ISSUE 2   May 21, 2009


The NDSU Weed Science home page listed on the front and back cover of the weed guide is no longer available. The new address is The new web site reflects a homogenous look with other NDSU web sites.

All features that were in the old web site are available in the new web site with a couple of changes. The electronic version of the weed guide is available now in .pdf format which is different than the html code style previously listed. The electronic version of the 2009 ND Weed Guide is also available at the new web site. The biggest change between the hard copy of the 2009 ND Weed Control Guide and the electronic version is the Herbicide Compendium. Herbicide prices has been updated to the 2009 season.

Herbicide prices are averages of four different suppliers. Many herbicide prices remain the same or had a slight increase. Some herbicides prices that are higher in price are: acetochlor, atrazine, Beyond, MCPA, Extreme, Pursuit, Raptor, and 2,4-D. The price of ammonium sulfate (AMS) is much higher now but is expected to come down. The price of most adjuvants are higher also.

Many SU herbicides are now available through generic trade names. Most of the generic SU herbicides are much lower in price than the original products. The price of some generic clethodim and clopyralid formulations are lower than in 2008.

Most generic 3 lb ae/gallon glyphosate formulations are in the $25 to $30/gallon range while the Monsanto brands are slightly higher than 2008.



It is again the season of telemarketers selling products that are excessive in cost and usually do not do what is claimed. Below is an article that I wrote several years ago about a product called Triple Threat which I hear from Jim Gray at the NDDOA is being sold through the telephone again in the state. The dollar comparison listed below is based on early 1990 herbicide prices so the actual amount now would be much more. There are many other products being sold through telephone sales - As a "Rule of Thumb" - If it sounds too good to be true - it is too good to be true - HANG UP!

Telemarketers are out in full force selling high priced herbicides that contain very little active ingredient, and claiming these herbicides can do unbelievable things. We need your help to shut these people down. The ND Dept of Ag has indicated that with proper documentation of phone call conversation they can take action against companies that use this approach to rip-off growers of their hard earned money.

For example, reports have been made of a chemical company selling a product containing 2,4-D and bromacil (Hyvar) at a total concentration of 2% ai for $90/gal + $21 freight. By my calculations, the grower is spending the equivalent of: $3,961.76 for a gallon of 2,4-D LV4 and $2,610.33 for a gallon of Hyvar XL.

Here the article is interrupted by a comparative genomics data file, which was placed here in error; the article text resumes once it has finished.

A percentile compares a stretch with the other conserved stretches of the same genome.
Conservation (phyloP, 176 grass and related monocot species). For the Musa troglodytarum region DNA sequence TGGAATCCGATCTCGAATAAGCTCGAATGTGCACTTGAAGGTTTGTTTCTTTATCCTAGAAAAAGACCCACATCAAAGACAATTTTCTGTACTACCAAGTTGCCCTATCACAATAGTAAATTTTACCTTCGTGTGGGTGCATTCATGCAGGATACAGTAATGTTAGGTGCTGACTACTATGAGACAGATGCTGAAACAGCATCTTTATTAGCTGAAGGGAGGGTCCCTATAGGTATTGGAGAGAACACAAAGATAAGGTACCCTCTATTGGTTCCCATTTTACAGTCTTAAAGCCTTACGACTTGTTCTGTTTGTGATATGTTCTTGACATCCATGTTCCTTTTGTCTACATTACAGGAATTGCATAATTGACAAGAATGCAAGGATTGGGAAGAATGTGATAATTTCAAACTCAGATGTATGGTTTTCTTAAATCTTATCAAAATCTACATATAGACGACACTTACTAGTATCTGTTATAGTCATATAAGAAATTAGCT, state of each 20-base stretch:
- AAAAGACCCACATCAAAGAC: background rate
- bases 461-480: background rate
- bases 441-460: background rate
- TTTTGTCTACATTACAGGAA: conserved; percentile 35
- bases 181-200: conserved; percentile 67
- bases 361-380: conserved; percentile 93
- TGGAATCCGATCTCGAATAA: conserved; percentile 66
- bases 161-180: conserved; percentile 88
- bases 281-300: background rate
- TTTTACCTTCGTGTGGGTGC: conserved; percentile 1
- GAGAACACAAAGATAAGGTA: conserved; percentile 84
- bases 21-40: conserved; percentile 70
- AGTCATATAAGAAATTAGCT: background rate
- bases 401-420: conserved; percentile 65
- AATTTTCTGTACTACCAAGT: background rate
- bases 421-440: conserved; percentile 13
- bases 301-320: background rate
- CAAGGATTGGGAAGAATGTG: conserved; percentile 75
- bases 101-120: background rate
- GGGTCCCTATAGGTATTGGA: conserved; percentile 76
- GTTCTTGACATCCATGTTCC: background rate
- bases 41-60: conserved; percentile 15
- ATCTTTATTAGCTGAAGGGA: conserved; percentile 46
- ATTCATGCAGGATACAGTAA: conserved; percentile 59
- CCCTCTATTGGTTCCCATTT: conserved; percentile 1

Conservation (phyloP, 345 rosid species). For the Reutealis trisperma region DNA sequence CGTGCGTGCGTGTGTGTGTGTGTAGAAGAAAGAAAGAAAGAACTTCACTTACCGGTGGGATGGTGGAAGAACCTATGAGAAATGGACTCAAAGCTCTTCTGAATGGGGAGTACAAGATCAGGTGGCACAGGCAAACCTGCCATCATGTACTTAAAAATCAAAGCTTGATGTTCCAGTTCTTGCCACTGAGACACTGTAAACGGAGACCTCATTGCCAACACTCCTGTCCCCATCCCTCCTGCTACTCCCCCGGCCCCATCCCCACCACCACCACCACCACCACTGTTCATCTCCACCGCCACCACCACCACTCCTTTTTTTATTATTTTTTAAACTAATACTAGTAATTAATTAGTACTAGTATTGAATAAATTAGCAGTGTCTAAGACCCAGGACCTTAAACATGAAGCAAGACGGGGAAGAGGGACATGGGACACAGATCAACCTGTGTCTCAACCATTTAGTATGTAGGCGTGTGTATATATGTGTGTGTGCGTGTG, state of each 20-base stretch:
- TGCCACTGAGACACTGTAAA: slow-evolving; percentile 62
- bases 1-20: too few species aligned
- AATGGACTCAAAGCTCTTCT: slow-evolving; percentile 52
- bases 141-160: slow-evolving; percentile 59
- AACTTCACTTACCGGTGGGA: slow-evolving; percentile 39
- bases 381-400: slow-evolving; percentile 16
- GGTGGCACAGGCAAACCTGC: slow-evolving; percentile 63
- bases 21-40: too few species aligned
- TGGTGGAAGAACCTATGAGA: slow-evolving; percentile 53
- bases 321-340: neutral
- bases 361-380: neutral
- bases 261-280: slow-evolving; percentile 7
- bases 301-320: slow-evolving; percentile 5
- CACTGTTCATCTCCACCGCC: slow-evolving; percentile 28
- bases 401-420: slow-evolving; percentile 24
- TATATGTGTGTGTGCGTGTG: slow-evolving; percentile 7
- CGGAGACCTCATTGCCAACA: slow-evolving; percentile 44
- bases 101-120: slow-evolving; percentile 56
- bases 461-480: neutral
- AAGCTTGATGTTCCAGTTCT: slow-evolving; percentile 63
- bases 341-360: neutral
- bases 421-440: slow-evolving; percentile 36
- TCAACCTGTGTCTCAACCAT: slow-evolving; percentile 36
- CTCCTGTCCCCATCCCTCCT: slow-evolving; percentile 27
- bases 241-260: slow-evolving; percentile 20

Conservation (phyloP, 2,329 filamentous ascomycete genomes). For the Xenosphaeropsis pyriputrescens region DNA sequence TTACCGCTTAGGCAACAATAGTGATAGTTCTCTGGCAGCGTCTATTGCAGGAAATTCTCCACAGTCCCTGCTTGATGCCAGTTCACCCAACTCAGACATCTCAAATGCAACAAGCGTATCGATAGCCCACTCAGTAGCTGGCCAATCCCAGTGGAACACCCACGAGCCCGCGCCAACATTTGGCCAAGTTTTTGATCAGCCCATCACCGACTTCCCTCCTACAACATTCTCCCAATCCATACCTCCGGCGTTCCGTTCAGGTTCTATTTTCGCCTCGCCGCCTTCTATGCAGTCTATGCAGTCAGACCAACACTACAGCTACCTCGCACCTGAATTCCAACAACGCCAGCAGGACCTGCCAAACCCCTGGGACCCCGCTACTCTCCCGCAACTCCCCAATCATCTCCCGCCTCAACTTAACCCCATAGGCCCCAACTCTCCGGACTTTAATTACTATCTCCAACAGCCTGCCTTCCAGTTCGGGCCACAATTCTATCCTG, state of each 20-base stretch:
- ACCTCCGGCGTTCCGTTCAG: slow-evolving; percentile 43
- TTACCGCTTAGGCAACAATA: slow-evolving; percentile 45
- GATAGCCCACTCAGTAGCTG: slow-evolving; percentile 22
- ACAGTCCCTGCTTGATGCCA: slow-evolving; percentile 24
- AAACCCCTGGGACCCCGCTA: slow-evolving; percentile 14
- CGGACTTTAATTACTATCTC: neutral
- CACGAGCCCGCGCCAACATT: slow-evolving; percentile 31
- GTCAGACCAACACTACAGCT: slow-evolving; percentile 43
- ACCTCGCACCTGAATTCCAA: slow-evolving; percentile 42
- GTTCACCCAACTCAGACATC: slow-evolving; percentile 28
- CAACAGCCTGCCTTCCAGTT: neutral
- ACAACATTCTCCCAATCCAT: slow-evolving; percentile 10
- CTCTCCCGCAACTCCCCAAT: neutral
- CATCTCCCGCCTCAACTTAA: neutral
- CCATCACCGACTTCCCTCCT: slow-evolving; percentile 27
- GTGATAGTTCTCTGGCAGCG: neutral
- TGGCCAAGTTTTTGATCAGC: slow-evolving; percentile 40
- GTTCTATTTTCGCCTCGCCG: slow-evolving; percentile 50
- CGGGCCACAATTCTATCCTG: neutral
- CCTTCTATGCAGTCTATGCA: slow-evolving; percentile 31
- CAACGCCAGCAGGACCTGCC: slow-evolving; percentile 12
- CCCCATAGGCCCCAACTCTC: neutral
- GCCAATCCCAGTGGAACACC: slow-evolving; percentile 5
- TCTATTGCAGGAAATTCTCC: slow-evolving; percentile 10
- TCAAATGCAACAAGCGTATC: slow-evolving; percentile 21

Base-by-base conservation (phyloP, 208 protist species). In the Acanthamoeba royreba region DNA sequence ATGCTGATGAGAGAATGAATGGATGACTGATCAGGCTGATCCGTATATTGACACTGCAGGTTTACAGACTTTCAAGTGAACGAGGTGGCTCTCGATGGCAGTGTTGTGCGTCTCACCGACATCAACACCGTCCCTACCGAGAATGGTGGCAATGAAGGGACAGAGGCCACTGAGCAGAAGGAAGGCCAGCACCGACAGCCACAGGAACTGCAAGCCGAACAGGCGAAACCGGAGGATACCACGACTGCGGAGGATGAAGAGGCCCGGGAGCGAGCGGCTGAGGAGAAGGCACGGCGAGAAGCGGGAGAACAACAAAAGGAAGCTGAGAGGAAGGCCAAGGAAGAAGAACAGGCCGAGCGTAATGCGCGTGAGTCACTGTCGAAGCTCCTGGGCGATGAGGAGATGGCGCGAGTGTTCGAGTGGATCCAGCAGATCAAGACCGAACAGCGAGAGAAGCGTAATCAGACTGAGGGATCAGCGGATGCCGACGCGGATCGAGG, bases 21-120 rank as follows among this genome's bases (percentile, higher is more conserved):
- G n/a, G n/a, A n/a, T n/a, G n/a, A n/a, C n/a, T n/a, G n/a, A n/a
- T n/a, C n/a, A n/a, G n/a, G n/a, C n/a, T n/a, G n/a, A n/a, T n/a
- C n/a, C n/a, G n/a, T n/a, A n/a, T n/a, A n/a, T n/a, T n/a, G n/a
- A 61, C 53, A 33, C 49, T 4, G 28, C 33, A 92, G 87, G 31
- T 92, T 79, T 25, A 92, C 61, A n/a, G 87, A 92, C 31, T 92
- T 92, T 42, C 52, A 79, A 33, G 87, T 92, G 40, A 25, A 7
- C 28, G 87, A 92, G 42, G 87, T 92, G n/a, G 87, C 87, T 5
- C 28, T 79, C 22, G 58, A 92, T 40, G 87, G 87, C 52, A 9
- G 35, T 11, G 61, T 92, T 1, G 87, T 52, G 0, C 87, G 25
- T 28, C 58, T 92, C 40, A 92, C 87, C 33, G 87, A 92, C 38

In North Dakota, an average price for 2,4-D LV4 is $14 per gallon and $55 per gallon for Hyvar XL (2 lb/gal). They are selling this herbicide for 47 times and 283 times the cost than if the grower were to buy the 2,4-D LV4 and Hyvar XL from his dealer.

Absurd claims are made with these products. For instance, one application of a product called Triple Threat (three phenoxy herbicides at a total of 1 lb/gal) was report by the telemarketer to control leafy spurge for 5 years. Do you think the telemarketer would sign his name to the guaranty - NOT!

Get the following information during the phone call - if you can:

  1. Name of product and telemarketer.
  2. EPA registration number of product.
  3. Formulation and concentration of active ingredients.
  4. Name, address, and phone number of company.
  5. All claims made by telemarketer.
  6. Any other information that would be useful to fry these vermin ("the most pernicious race of little odious vermin that nature ever suffered to crawl upon the face of this earth (Swift)).

We need your help to rid our state of this pillage. Please document the call and report to the ND Dept of Ag at 701 328-1505. When calling the Dept of Ag ask if the product is registered in the state. If it is not registered, it is a good indication its ‘scam brew’.



The U.S. EPA has approved his request for a Section 18 specific exemption for Spartan 4F®, enabling North Dakota flax producers to apply the herbicide to control kochia and ALS-resistant kochia. The exemption allows a single ground application of 3 to 8 fluid ounces per acre of Spartan 4F, depending on soil type. The application must be made up to 30 days before and three days after planting. Applicators must follow all directions, restrictions and precautions on both the Section 18 use directions and the EPA- registered product label. They must have a copy of the Section 18 use directions in their possession during application. The exemption allows for treatment of 250,000 acres of flax. FMC Corp., the manufacturer of Spartan 4F, supported the exemption request.

Questions have been asked whether the Section 18 exemption is specific for Spartan 4F or if users can use other sulfentrazone formulations such as Spartan Advance or Spartan Charge.  The exemption is specific for Spartan 4F, meaning that users cannot use other sulfentrazone products on flax.  Users can, however, tank mix Spartan 4F with other pesticides that are labeled for use on flax. Copies of the exemption use directions can be found at:

Rich Zollinger
Extension Weed Specialist

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